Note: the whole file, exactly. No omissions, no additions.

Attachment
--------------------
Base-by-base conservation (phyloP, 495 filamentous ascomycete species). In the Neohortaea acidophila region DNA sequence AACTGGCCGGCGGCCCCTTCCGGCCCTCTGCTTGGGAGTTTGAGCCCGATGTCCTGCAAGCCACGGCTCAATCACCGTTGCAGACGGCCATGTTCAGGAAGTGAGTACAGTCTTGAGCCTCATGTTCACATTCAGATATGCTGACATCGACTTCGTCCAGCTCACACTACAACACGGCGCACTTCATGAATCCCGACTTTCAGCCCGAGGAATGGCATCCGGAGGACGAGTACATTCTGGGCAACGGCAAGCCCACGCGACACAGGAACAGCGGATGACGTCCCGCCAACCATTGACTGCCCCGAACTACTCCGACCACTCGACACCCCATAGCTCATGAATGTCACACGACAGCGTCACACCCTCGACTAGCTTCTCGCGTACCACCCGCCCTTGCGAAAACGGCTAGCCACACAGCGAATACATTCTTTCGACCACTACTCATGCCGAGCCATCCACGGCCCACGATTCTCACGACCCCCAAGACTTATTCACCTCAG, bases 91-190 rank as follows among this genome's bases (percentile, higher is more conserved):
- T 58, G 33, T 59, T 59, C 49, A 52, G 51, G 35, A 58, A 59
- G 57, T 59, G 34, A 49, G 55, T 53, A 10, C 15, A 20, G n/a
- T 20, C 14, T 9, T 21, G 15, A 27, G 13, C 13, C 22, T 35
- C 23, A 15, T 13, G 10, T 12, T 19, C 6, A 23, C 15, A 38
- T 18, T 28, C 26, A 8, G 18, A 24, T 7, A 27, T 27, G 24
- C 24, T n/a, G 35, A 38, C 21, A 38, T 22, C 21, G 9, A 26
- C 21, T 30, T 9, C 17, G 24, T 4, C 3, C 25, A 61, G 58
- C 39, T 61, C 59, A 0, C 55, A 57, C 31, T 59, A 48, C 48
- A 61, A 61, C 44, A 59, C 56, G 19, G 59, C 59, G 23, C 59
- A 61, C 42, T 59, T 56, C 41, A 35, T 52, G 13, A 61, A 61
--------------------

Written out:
Base-by-base conservation (phyloP, 495 filamentous ascomycete species). In the Neohortaea acidophila region DNA sequence AACTGGCCGGCGGCCCCTTCCGGCCCTCTGCTTGGGAGTTTGAGCCCGATGTCCTGCAAGCCACGGCTCAATCACCGTTGCAGACGGCCATGTTCAGGAAGTGAGTACAGTCTTGAGCCTCATGTTCACATTCAGATATGCTGACATCGACTTCGTCCAGCTCACACTACAACACGGCGCACTTCATGAATCCCGACTTTCAGCCCGAGGAATGGCATCCGGAGGACGAGTACATTCTGGGCAACGGCAAGCCCACGCGACACAGGAACAGCGGATGACGTCCCGCCAACCATTGACTGCCCCGAACTACTCCGACCACTCGACACCCCATAGCTCATGAATGTCACACGACAGCGTCACACCCTCGACTAGCTTCTCGCGTACCACCCGCCCTTGCGAAAACGGCTAGCCACACAGCGAATACATTCTTTCGACCACTACTCATGCCGAGCCATCCACGGCCCACGATTCTCACGACCCCCAAGACTTATTCACCTCAG, bases 91-190 rank as follows among this genome's bases (percentile, higher is more conserved):
- T 58, G 33, T 59, T 59, C 49, A 52, G 51, G 35, A 58, A 59
- G 57, T 59, G 34, A 49, G 55, T 53, A 10, C 15, A 20, G n/a
- T 20, C 14, T 9, T 21, G 15, A 27, G 13, C 13, C 22, T 35
- C 23, A 15, T 13, G 10, T 12, T 19, C 6, A 23, C 15, A 38
- T 18, T 28, C 26, A 8, G 18, A 24, T 7, A 27, T 27, G 24
- C 24, T n/a, G 35, A 38, C 21, A 38, T 22, C 21, G 9, A 26
- C 21, T 30, T 9, C 17, G 24, T 4, C 3, C 25, A 61, G 58
- C 39, T 61, C 59, A 0, C 55, A 57, C 31, T 59, A 48, C 48
- A 61, A 61, C 44, A 59, C 56, G 19, G 59, C 59, G 23, C 59
- A 61, C 42, T 59, T 56, C 41, A 35, T 52, G 13, A 61, A 61